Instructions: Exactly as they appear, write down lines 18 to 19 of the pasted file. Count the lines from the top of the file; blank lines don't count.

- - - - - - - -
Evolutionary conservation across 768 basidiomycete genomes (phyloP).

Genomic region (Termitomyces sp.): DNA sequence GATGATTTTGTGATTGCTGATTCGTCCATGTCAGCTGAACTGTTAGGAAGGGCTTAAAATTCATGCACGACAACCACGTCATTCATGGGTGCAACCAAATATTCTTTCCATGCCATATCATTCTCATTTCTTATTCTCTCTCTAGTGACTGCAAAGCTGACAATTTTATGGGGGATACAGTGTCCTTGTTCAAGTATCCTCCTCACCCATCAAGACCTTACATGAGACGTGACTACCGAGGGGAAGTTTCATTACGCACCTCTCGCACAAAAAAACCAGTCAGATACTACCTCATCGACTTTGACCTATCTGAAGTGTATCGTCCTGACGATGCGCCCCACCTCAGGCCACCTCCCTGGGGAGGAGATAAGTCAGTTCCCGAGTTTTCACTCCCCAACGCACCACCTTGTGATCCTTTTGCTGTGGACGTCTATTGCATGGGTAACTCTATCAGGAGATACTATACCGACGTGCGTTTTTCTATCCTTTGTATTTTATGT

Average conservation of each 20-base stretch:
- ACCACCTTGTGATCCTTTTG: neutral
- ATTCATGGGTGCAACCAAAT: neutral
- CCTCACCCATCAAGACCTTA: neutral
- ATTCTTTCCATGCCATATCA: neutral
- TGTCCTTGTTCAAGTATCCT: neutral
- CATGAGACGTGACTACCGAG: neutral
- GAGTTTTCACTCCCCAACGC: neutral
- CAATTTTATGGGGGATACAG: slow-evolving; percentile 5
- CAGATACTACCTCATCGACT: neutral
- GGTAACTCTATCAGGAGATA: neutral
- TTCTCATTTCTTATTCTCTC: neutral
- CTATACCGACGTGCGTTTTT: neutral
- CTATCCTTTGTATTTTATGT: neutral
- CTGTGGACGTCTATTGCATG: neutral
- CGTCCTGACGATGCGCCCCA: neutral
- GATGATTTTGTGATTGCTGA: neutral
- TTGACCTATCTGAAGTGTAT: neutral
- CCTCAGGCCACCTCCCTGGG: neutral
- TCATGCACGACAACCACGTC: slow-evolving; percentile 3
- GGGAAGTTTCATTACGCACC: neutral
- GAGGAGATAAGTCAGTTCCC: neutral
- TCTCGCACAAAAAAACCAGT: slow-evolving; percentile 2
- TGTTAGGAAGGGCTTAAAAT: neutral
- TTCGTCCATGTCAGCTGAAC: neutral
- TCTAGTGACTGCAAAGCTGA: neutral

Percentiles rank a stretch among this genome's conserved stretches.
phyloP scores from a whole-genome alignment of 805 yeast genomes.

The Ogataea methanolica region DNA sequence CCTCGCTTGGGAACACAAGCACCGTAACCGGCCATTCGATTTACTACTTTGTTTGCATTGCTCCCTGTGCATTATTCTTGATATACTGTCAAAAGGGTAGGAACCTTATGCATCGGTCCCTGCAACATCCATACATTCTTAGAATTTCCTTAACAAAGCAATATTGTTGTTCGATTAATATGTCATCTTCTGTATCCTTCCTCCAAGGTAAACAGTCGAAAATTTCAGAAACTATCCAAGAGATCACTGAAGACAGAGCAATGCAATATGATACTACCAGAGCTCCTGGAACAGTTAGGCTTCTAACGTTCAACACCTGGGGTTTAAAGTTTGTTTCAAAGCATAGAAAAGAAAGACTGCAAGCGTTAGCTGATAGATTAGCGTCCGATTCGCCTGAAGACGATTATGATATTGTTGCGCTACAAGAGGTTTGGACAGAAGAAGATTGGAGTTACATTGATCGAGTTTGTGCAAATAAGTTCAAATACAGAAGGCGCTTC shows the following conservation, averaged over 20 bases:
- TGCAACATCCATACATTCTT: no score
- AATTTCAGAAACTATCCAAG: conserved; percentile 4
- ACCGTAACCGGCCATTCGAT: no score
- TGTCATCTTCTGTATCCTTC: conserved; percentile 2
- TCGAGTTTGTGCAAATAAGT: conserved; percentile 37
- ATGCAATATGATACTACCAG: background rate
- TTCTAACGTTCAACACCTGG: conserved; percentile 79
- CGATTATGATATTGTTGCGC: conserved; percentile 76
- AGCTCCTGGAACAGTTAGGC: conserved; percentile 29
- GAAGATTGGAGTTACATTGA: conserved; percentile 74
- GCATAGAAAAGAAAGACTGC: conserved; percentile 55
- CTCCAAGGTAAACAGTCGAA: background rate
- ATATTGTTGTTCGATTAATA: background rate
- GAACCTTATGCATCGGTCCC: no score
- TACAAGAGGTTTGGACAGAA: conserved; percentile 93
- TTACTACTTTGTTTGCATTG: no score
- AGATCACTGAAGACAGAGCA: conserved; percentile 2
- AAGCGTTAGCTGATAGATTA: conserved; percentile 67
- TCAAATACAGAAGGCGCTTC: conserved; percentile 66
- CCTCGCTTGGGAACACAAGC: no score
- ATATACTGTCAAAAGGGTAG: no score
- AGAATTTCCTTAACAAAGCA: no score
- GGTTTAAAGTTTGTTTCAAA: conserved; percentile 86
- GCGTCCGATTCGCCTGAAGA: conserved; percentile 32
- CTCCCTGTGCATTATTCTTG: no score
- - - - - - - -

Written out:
- CGTCCTGACGATGCGCCCCA: neutral
- GATGATTTTGTGATTGCTGA: neutral